Most of the country singers hailing out of Nashville's Grand Ole Opry expect to peddle their wares to the corn belt.and let the pop world go by. Although the kind of music they sing on the granddaddy of the country radio shows has often been taken over by pop singers and made into hits (Tennessee Waltz, You Are My Sunshine), few country singers have made the pop charts on their own. But in the wake of Elvis Presley (not considered genuine country by the connoisseurs), two Nashville favorites have gone to the fore in the pop world's latest phase, "rockabilly." The successful practitioners are Ferlin Husky and Marty Robbins, both having their first bestselling pop-record hits.
Like most country singers, Husky and Robbins specialize in agonizing tales of unrequited love, told to the metronome thrub-dub of a guitar. As a concession to the pop market, both have added background support from mewing vocal ensembles. Of the two, Missouri-born Singer Husky, 31, is the better vocalist, and in his current hit, Gone (Capitol), has the more heart-rending material to work with ("Since you've gone/ The moon, the sun, the stars in the sky/ Know all the reasons why I cry").
Arizona-born Singer Robbins, also 31, and like Husky a Nashville Opry singer, has climbed the sales charts with a recording of an original composition, White Sport Coat (and a Pink Carnation) on Columbia, which bewails the loss of a girl for whom the rig was intended. When he is not before the radio mikes, Robbins carries this and other throat-huskers out to the country trade in an old Greyhound bus with bunks and a built-in shower. And a shower to sing in is just what his voice needs.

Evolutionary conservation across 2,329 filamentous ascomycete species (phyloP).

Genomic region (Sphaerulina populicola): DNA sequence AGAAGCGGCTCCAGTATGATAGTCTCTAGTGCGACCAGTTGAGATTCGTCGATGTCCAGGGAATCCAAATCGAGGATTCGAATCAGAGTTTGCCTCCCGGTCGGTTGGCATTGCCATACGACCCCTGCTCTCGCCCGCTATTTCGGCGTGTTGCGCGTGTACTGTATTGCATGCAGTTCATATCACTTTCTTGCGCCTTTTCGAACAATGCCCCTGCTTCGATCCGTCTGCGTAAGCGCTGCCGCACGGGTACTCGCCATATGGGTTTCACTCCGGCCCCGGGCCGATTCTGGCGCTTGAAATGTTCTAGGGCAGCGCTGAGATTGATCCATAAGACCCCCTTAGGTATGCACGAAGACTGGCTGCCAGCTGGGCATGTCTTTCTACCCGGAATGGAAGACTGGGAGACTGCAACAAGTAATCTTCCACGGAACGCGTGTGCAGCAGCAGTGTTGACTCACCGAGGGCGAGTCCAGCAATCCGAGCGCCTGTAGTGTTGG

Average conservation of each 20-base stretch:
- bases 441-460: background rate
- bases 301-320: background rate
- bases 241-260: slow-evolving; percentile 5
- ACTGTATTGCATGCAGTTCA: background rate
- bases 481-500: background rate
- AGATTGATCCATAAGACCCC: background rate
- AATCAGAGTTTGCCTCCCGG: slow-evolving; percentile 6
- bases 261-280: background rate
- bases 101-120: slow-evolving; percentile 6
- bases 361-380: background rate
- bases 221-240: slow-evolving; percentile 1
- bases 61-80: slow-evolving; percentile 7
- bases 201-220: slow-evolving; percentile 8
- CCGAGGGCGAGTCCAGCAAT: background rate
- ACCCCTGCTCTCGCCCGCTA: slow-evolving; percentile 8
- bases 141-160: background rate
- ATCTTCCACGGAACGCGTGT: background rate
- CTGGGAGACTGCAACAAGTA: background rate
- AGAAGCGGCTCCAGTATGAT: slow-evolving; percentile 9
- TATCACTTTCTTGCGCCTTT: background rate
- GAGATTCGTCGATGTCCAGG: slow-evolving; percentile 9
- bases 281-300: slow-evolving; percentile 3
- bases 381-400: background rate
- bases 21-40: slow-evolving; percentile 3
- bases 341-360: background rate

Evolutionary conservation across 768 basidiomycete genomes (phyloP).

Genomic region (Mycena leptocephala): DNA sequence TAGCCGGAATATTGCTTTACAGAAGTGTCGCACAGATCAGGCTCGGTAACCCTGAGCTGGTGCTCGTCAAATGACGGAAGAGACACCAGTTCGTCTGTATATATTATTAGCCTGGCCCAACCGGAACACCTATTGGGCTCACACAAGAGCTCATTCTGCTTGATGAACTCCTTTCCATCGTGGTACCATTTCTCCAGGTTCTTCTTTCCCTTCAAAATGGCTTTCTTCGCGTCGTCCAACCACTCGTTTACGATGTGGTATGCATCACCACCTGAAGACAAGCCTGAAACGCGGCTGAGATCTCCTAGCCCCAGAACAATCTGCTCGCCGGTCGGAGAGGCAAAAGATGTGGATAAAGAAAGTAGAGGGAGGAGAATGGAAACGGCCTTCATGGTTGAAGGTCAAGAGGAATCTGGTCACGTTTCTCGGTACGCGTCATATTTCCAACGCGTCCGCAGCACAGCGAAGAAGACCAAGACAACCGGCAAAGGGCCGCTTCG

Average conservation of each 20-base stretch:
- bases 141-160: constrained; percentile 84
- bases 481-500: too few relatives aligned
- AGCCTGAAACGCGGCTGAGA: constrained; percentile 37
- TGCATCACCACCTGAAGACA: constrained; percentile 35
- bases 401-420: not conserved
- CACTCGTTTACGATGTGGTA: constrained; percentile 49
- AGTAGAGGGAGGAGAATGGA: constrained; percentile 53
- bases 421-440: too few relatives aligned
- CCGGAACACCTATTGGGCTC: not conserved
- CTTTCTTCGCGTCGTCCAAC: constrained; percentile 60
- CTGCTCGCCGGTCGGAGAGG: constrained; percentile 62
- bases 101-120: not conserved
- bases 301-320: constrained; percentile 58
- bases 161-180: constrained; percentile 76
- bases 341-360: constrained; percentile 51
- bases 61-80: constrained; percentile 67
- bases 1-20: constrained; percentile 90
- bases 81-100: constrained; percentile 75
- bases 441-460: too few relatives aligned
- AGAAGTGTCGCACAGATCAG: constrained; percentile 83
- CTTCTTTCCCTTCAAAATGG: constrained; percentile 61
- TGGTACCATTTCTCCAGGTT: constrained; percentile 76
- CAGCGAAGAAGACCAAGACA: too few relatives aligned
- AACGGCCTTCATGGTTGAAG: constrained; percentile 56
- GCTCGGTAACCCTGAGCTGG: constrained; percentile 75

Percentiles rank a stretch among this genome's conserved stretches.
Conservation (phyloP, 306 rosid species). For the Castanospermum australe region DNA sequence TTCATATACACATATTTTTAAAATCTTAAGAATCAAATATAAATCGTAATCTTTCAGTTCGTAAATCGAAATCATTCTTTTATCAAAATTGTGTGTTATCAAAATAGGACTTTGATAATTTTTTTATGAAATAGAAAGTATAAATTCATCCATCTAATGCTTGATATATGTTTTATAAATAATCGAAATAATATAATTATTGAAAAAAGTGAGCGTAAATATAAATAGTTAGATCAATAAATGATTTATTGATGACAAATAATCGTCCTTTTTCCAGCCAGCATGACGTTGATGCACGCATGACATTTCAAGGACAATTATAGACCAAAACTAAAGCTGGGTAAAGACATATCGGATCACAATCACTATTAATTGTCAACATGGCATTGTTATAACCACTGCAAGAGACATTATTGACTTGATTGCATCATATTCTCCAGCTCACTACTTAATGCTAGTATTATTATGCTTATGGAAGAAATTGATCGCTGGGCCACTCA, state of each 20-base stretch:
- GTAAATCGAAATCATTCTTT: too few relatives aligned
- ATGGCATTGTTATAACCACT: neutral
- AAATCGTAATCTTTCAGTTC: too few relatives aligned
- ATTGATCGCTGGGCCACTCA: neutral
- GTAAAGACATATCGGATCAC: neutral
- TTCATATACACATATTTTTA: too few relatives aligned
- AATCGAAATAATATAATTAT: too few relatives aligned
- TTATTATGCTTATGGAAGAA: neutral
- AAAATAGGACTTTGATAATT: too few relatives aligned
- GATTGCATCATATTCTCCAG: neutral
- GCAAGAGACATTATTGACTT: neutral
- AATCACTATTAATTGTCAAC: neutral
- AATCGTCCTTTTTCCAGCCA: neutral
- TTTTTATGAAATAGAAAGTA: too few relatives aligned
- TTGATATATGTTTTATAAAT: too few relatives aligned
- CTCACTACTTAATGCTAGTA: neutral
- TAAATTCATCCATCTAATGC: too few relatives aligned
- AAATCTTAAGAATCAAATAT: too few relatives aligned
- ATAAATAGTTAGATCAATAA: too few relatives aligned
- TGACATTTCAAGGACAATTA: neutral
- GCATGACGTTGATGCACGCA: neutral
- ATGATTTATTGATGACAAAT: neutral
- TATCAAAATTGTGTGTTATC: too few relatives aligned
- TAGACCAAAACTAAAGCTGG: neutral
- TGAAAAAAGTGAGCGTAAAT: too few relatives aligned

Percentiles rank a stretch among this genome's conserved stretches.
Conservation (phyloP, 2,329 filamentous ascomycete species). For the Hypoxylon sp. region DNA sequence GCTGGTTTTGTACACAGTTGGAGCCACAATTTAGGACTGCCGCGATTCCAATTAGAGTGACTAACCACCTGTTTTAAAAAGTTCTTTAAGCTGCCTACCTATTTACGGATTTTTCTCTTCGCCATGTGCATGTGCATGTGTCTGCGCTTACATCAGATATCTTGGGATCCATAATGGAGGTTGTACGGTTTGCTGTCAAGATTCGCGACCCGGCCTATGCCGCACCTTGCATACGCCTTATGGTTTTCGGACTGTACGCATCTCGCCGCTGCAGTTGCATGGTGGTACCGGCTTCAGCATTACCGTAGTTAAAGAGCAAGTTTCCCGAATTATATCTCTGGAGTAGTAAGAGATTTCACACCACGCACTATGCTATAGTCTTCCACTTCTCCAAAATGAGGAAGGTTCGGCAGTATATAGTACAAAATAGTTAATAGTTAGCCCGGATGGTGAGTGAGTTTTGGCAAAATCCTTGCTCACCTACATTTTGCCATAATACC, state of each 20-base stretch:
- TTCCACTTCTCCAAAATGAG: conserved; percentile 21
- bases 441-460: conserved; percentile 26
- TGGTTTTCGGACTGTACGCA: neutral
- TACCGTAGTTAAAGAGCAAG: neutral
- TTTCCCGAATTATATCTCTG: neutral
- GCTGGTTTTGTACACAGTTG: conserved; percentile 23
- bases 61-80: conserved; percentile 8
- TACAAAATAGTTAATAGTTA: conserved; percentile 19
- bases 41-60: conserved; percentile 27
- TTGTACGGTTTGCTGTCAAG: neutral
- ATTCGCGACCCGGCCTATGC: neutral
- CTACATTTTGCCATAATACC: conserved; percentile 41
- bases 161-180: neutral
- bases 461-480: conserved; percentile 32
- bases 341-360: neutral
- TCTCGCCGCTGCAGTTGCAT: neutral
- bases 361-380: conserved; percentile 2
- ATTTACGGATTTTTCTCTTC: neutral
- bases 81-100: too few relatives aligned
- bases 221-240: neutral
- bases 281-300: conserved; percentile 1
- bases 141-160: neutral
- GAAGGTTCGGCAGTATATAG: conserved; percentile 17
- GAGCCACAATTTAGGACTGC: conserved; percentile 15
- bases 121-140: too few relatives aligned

Other pop and jazz records: Atom Bomb Baby (The Five Stars; Dot). A rocking, slack-mouthed salute to a terrifying mid-20th-century paragon who is "a million times hotter than TNT." A candidate for success in the jukebox and leather-jacket set.
Music for Lighthousekeeping (Howard Rumsey's Lighthouse All-Stars; Contemporary). Volume 8 in this West Coast series is marked by playing of piano-string tautness and vibrating energy. Bob Cooper is a glib, honey-mouthed talker on the tenor sax.
The Waltz That Broke My Heart (Gisele MacKenzie; Vik). Songstress Mac-Kenzie is sitting this one out, she tells the listener in her clear, unshaded voice, because the last time she attempted the waltz, it cost her that man. Her syrup-slow beat suggests that sheer lack of energy may have done it.
It's a Wonderful World (Barbara Carroll Trio; RCA Victor). A wide-ranging sampler of one of the most imaginative jazz pianists going, with selections ranging from the strutting, heavily accented No Moon at All to a feather-soft brush-over of Rodgers' and Hart's Spring Is Here. The whole is marked by a lively, note-clear touch and a beat that shifts and slides with the mood.
Blossom Dearie (Verve). Songstress Dearie chants the subtler changes on romance'Deed I Do, Lover Man, Everything I've Gotin a wide-eyed, cuddle-up-to-the-mike voice that suggests she did her homework in places where nice girls rarely wander. "I have got eyes for you," she warns, "to give you dirty looks."